While the world speeds ahead into the digital information age, two Alaskas have come to exist in the far north. One is the Alaska of long, cold, dark, depressing winters and short, wonderful, midnight-sunned-blessed summers. This is the Alaska known to most of its residents, who for eight or nine months of the year struggle between their homes and offices in the modern world, with a stop at Starbucks to properly caffeinate in the morning and a pause at Wal-Mart or Safeway to resupply the kitchen with groceries in the evening.
The other Alaska is the land of year-round myth and mystery, the land of the great escape, the Great Land, the Last Frontier. This is the Alaska that is what the rest of the globe was -- until man conquered so much.
Some 50 people on foot, on bicycles or on skis set off to challenge this Alaska Sunday. The bulk of them are from Europe or the Lower 48. A handful of them harbor thoughts of winning a competition called the Iditarod Trail Invitational, which boasts neither trophies nor prize money: Most of them will be competing solely with themselves.
Once, humankind considered the wilderness home. We were part of it. Now it is considered a challenge to our very survival.
Race away from evolution
The Iditarod Invitational runs 350 to 900 miles along the Iditarod Trail from the abandoned port of Knik to McGrath and then Nome. Most people opt for the 350-mile version of the trip. A few, however, do keep going. Less than four dozen have made it all the way to Nome at the north end of the trail in the past decade. More people annually complete the Iditarod Trail Sled Dog Race.
The Iditarod, "The Last Great Race," is considered one of the world's toughest sporting competitions. It is extremely difficult because of a musher's dependence on the dogs.
The Invitational is extremely difficult for another reason -- simple, human frailty. A journey of even 350 miles along the Iditarod is an easy adventure to abandon. There are so many convenient excuses to quit. Some are ordinary: blisters, twisted ankles, aching joints, a little frostbite. Others are extraordinary: A couple years ago, competitors had to wade through waist-deep snow for tens of miles through the Alaska Range. The bikers in the race carried their bikes for much of that way. Sometimes, though, they couldn't carry them.
They had to pitch them onto the snow ahead, drag themselves to them, and then pitch them forward again.
A few years before the great snow slog, the problem was different. Temperatures plunged to a life-threatening 50 degrees below zero on the north side of the range. Of those temperatures, turn-of-the-century Alaskan Hudson Stuck, the author of "Ten Thousands Miles with a Dog Sled," observed, "the old-timers in Alaska have a saying that 'traveling at 50 degrees below is all right as long as it's all right.'''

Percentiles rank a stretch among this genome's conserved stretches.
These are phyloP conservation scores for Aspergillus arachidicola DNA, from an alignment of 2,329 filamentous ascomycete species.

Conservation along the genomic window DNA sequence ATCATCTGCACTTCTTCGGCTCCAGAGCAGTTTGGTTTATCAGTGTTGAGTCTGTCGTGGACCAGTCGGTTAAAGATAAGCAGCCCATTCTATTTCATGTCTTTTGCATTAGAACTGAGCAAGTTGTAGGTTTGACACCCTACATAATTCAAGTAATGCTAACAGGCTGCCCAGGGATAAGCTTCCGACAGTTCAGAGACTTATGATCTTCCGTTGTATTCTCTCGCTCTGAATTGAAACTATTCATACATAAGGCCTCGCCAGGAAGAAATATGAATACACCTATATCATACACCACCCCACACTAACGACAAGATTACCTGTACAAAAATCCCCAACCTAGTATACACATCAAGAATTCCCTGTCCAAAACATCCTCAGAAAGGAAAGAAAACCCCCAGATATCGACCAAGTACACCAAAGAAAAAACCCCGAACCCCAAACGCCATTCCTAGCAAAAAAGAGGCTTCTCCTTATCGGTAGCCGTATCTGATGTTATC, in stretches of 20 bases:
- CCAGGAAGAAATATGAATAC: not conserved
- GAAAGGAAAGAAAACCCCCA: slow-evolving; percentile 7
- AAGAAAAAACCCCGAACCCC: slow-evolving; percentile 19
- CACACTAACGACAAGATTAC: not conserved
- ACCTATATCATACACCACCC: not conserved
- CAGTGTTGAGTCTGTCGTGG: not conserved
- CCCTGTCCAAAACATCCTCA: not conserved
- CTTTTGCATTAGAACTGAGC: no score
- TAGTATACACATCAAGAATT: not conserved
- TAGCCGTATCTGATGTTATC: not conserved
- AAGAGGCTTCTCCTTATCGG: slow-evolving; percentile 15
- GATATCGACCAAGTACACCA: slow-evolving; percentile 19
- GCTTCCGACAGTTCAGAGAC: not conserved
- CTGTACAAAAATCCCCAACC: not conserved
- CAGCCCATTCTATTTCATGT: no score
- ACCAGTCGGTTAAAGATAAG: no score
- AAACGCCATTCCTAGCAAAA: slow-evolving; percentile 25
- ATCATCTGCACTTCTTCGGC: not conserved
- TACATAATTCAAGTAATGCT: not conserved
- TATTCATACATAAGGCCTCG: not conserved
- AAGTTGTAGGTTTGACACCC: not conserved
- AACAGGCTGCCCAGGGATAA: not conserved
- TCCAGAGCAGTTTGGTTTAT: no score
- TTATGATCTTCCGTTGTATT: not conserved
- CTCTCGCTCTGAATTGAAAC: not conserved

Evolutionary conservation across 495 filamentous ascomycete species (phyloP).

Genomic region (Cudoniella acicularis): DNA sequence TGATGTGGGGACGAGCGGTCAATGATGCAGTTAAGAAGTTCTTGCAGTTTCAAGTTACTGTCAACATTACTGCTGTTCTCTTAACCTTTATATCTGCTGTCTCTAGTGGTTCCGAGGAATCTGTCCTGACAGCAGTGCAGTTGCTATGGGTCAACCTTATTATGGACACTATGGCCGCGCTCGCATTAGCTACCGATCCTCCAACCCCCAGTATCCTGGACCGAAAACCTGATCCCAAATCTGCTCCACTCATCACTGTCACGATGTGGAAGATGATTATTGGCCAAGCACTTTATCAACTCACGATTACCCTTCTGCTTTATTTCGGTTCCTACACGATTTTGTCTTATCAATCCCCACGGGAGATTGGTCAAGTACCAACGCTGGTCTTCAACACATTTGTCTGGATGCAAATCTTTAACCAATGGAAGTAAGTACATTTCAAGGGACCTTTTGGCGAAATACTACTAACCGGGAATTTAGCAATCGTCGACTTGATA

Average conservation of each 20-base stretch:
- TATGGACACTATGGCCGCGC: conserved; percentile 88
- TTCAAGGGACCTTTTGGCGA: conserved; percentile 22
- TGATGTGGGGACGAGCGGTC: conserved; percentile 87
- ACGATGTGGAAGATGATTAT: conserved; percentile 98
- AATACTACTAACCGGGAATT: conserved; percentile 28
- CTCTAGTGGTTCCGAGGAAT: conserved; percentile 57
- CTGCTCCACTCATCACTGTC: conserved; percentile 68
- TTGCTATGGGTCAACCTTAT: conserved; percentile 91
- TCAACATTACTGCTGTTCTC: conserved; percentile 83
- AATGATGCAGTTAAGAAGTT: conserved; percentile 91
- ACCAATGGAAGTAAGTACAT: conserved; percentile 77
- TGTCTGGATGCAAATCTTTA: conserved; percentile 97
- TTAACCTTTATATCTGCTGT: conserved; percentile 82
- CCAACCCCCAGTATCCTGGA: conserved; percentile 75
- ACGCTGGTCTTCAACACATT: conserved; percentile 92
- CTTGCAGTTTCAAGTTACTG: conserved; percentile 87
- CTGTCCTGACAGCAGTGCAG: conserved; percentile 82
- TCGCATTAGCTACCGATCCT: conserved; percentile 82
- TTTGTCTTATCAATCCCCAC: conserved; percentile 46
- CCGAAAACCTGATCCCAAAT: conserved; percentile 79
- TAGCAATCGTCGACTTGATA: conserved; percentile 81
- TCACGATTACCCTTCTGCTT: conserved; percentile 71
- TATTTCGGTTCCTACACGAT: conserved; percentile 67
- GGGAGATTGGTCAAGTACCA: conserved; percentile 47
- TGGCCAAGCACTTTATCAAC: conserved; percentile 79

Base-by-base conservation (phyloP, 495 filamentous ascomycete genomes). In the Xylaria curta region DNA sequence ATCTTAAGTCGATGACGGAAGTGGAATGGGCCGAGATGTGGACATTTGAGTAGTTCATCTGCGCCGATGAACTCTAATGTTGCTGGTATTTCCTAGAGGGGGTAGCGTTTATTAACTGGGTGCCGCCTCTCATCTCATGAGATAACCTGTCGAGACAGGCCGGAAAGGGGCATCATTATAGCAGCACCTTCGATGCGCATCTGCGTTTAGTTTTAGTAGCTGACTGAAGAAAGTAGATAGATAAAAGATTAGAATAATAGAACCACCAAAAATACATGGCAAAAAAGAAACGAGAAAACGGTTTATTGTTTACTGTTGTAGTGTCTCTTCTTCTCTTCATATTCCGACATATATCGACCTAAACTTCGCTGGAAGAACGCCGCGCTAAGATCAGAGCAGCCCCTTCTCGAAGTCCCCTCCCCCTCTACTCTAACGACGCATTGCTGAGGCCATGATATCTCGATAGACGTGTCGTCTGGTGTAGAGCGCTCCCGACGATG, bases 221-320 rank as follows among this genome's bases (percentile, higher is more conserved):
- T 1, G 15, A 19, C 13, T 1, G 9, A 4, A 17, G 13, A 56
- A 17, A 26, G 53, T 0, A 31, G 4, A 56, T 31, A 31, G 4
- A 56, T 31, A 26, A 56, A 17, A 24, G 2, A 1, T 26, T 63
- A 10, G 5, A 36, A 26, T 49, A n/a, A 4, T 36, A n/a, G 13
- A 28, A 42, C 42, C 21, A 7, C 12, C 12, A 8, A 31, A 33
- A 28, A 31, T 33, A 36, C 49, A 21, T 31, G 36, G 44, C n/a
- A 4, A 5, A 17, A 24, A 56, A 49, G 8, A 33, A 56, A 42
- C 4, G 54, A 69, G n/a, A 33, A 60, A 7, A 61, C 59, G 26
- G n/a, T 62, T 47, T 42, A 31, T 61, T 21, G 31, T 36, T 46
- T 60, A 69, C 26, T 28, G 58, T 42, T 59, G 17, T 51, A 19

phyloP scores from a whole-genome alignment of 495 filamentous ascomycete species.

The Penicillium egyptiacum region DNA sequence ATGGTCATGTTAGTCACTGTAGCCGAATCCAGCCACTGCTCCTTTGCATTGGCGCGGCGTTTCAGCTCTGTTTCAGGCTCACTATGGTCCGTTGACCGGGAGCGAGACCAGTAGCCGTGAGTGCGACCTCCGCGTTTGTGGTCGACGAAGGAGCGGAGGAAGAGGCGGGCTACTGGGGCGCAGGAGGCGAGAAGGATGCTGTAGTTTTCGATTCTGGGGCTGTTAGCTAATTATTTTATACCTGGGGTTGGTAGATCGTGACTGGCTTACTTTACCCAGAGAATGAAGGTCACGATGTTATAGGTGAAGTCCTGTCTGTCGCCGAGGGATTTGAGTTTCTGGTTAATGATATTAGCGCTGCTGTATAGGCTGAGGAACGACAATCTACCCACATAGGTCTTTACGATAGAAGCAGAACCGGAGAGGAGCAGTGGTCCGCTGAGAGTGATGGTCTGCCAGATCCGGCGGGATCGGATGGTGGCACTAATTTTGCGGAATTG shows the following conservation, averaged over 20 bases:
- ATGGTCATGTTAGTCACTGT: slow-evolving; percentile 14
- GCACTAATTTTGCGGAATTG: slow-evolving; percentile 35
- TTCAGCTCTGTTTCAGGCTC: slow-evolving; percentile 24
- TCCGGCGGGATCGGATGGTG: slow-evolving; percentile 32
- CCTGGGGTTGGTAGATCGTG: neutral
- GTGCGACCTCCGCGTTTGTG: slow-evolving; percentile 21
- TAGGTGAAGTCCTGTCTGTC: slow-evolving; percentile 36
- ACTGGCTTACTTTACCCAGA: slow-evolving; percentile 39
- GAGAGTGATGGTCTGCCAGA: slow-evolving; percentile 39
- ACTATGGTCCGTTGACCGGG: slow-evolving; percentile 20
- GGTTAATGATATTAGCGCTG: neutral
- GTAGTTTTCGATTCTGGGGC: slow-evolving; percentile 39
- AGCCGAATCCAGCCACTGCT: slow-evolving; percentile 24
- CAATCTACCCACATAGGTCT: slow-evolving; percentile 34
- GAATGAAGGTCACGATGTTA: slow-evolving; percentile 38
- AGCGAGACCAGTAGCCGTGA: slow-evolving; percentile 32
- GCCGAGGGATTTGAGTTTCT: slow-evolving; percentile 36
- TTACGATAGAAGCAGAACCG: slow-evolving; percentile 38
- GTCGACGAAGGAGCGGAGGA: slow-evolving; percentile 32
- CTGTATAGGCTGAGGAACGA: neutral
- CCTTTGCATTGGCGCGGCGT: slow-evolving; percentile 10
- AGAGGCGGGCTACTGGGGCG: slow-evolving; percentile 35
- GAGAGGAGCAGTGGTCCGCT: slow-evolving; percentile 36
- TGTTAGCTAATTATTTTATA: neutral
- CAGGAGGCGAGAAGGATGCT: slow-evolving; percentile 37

(Stuck's book is an Alaska classic and a must-read for those in Alaska or intrigued by the Alaska mystique. And you can now find it free online.)
At 50 degrees below, things can go badly wrong and quickly. At 50 degrees below, it can quickly become difficult to survive.
Suffice to say, there are sensible reasons to avoid travel on the Iditarod Trail in February and March. But most people avoid this journey simply because it is in large part everything modern day America is not. Modern day America is easy and comfortable. The Iditarod is about difficulty -- and no matter how one travels -- becomes at times a little uncomfortable.
"Tomorrow I head out on the Iditarod Trail,'' Invitational organizer Bill Merchant posted on the race website Wednesday. "Whether on skis, foot, bike or breaking trail with a machine it is the trail and culture that comes alive this time of year that has pulled me back out there for the past 13 years. In all that time the trail has never been the same twice."
Invitation to return to the tribe
The "culture'' to which Merchant refers is little more than people pulling together to survive because it sometimes becomes necessary and because there is, and always has been, a certain comfort in the tribe. The trail brings out the best in people.
Nobody, be it in the Invitational or the Iditarod or the Iron Dog, passes someone in trouble on the trail. There is a code, and everyone lives by the code: You help your fellow travelers, because there is no telling when you might need them to help you.
EDITOR'S NOTE: This article was originally published on the eve of Craig Medred's departure for the Iditarod Trail Invitational in February 2011 and is abbreviated. Read Medred's full "Invite to the Invitational" here.